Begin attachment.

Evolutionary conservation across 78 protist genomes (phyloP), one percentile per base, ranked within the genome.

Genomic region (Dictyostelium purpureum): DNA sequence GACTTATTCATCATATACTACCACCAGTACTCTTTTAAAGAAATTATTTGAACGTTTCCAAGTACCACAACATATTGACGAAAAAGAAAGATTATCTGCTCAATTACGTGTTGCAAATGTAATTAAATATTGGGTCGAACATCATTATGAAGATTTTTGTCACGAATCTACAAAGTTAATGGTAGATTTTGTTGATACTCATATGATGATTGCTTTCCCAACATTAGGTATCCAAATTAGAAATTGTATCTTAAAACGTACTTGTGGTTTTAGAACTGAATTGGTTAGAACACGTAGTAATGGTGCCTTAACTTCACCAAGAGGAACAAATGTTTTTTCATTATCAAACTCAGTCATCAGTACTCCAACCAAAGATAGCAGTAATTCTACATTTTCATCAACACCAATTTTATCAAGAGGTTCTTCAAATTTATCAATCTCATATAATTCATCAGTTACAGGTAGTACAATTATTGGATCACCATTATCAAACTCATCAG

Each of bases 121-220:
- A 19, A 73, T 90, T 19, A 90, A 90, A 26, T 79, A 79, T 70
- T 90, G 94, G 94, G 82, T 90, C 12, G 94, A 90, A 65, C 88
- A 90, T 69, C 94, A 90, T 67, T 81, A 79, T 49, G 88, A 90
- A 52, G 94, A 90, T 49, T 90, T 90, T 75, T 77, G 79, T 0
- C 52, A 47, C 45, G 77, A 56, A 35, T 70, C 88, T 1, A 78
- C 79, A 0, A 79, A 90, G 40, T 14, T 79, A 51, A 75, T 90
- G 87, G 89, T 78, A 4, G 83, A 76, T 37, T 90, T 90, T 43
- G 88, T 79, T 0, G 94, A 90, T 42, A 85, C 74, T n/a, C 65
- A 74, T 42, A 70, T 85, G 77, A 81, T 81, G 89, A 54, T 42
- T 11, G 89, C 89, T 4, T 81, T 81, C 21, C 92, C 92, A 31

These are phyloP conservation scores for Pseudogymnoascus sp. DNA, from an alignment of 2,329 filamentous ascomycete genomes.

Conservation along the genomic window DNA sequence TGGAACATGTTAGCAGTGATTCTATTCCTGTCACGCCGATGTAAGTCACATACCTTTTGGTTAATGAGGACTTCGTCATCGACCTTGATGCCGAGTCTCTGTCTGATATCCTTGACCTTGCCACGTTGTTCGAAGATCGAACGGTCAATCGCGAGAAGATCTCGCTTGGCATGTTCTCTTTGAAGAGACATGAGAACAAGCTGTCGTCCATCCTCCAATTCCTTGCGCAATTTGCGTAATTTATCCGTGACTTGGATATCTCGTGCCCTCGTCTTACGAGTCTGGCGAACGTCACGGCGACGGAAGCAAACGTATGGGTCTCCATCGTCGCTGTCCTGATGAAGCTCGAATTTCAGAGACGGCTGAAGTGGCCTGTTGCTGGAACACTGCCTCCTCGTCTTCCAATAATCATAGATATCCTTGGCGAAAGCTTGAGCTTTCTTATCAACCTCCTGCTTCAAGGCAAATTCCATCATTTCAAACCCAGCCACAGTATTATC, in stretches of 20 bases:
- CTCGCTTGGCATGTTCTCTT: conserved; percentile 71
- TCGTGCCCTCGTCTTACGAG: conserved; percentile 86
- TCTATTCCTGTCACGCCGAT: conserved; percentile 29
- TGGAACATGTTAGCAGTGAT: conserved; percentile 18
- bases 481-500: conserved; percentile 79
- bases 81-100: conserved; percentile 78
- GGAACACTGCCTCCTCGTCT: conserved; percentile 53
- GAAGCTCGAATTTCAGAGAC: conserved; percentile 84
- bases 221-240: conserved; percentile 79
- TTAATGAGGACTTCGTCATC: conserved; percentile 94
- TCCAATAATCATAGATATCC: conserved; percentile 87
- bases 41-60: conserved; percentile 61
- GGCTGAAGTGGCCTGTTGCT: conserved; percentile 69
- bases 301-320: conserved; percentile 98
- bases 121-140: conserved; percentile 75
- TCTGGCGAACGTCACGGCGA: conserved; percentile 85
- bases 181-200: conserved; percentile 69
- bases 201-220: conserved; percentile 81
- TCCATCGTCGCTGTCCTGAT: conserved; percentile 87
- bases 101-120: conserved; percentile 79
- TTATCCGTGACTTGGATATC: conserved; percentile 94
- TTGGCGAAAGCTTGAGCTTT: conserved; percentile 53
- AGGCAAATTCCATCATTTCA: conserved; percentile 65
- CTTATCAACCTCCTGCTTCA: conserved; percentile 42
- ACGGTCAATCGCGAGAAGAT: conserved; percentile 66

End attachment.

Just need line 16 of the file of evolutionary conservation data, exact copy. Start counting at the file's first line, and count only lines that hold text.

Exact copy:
- CTCGCTTGGCATGTTCTCTT: conserved; percentile 71